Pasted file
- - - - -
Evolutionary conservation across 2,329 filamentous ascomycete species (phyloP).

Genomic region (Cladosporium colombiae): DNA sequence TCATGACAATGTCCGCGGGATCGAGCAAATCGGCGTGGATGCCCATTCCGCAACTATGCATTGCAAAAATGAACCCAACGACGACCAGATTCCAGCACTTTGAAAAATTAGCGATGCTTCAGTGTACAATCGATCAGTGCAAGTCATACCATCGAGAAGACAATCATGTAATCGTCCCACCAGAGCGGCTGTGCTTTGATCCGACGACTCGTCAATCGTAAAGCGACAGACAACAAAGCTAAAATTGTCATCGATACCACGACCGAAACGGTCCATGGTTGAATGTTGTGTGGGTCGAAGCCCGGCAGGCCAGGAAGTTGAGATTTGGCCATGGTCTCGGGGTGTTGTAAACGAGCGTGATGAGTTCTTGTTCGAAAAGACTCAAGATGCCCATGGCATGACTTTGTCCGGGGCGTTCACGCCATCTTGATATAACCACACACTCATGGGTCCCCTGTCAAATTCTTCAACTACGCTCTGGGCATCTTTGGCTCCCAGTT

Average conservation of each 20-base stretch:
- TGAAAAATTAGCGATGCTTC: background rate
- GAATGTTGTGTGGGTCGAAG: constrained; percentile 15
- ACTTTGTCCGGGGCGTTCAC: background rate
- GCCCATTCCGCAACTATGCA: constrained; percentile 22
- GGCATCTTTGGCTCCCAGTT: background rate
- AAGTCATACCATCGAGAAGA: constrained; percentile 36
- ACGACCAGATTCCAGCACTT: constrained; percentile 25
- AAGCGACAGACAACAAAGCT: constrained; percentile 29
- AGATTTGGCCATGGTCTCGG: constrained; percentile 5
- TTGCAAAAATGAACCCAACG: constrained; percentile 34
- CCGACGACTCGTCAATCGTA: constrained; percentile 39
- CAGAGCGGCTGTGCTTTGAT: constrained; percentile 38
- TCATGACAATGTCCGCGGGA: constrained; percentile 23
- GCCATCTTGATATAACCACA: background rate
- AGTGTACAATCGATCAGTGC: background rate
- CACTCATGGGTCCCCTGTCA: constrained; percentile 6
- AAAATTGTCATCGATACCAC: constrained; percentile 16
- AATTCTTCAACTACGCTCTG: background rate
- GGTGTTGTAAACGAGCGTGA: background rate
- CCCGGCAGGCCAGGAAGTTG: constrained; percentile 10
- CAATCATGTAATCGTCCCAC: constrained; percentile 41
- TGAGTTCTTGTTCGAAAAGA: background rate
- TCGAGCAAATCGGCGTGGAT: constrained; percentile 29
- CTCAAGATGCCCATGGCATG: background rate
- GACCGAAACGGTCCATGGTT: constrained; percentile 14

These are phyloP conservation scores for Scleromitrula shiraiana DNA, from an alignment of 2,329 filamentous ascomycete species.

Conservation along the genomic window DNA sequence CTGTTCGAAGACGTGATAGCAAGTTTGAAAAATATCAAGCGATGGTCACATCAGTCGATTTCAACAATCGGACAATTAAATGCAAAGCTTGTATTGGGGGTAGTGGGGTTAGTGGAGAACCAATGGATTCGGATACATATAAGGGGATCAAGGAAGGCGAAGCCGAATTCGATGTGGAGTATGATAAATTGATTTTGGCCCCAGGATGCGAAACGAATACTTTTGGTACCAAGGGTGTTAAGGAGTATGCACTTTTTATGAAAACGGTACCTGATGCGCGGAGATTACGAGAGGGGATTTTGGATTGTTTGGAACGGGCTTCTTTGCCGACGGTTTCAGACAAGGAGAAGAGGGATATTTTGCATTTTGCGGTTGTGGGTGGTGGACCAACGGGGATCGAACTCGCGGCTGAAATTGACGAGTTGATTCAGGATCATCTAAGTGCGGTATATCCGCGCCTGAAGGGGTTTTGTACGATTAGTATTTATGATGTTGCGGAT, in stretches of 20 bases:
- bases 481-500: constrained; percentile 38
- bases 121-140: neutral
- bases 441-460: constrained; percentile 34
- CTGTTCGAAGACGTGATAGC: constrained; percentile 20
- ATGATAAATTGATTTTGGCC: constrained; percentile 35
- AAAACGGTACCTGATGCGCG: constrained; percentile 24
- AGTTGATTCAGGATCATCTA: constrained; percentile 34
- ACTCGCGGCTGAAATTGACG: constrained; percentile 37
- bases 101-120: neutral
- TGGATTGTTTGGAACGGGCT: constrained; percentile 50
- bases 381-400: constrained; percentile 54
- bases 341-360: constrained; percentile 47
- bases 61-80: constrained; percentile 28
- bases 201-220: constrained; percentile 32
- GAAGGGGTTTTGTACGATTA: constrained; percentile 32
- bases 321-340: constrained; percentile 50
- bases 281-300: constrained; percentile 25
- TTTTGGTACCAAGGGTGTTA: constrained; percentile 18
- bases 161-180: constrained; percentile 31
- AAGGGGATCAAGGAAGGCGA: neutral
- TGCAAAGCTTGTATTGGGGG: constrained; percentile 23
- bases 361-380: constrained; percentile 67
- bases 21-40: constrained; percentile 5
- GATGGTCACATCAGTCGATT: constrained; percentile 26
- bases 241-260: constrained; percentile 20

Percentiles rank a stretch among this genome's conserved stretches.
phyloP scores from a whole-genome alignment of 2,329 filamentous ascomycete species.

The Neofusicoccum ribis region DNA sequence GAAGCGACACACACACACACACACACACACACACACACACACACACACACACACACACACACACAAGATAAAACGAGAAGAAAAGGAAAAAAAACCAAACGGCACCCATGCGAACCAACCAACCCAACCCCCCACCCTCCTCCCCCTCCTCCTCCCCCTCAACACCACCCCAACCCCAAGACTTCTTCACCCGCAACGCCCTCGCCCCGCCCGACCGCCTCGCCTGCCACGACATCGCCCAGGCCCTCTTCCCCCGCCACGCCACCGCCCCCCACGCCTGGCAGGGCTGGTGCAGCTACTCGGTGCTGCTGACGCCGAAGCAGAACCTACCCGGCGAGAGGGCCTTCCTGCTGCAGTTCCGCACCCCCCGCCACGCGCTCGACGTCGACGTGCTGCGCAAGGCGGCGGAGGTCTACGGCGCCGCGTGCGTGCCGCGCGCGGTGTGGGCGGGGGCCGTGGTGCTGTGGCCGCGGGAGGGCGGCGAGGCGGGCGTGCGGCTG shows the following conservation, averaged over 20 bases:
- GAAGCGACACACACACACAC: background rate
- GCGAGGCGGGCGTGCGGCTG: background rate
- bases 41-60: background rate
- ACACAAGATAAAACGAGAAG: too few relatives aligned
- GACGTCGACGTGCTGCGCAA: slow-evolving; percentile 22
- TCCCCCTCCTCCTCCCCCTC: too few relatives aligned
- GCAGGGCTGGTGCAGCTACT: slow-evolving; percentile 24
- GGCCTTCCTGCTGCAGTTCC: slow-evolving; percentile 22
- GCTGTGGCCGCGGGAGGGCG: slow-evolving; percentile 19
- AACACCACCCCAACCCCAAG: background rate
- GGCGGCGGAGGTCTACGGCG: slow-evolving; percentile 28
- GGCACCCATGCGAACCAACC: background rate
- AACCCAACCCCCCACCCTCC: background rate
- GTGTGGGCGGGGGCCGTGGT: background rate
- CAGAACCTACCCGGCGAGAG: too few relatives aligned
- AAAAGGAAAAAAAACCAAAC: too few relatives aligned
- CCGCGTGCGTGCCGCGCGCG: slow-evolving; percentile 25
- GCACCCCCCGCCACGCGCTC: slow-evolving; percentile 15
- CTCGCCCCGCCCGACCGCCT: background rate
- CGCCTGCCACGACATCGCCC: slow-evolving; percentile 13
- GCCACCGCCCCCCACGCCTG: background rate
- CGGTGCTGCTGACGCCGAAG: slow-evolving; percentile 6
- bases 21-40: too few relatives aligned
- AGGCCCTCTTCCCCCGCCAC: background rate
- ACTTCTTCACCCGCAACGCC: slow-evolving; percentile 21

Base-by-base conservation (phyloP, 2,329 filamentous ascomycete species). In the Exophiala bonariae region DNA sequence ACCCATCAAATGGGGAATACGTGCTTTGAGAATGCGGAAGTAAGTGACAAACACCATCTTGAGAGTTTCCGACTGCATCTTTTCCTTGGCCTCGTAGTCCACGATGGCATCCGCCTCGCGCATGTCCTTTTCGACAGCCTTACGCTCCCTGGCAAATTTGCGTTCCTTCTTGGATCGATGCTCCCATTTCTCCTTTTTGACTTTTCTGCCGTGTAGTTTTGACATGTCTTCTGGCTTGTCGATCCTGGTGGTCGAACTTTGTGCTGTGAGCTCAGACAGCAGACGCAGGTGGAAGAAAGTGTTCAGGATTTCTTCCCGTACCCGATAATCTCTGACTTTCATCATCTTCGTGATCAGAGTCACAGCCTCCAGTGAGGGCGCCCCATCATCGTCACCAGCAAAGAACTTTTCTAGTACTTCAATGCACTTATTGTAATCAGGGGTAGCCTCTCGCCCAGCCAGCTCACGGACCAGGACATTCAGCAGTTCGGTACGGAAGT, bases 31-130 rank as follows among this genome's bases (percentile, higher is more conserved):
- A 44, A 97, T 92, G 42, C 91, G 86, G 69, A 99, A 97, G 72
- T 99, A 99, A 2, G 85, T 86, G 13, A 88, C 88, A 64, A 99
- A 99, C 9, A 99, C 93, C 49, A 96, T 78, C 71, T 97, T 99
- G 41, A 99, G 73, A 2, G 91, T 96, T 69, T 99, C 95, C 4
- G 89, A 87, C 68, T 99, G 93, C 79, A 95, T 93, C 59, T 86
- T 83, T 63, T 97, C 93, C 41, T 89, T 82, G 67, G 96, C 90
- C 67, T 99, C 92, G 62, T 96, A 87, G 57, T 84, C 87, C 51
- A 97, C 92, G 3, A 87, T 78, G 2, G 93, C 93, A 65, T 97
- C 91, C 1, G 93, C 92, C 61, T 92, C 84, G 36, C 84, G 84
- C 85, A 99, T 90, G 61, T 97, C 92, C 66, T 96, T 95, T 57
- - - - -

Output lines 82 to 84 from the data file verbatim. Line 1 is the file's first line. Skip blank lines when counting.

- AGGCCCTCTTCCCCCGCCAC: background rate
- ACTTCTTCACCCGCAACGCC: slow-evolving; percentile 21

Base-by-base conservation (phyloP, 2,329 filamentous ascomycete species). In the Exophiala bonariae region DNA sequence ACCCATCAAATGGGGAATACGTGCTTTGAGAATGCGGAAGTAAGTGACAAACACCATCTTGAGAGTTTCCGACTGCATCTTTTCCTTGGCCTCGTAGTCCACGATGGCATCCGCCTCGCGCATGTCCTTTTCGACAGCCTTACGCTCCCTGGCAAATTTGCGTTCCTTCTTGGATCGATGCTCCCATTTCTCCTTTTTGACTTTTCTGCCGTGTAGTTTTGACATGTCTTCTGGCTTGTCGATCCTGGTGGTCGAACTTTGTGCTGTGAGCTCAGACAGCAGACGCAGGTGGAAGAAAGTGTTCAGGATTTCTTCCCGTACCCGATAATCTCTGACTTTCATCATCTTCGTGATCAGAGTCACAGCCTCCAGTGAGGGCGCCCCATCATCGTCACCAGCAAAGAACTTTTCTAGTACTTCAATGCACTTATTGTAATCAGGGGTAGCCTCTCGCCCAGCCAGCTCACGGACCAGGACATTCAGCAGTTCGGTACGGAAGT, bases 31-130 rank as follows among this genome's bases (percentile, higher is more conserved):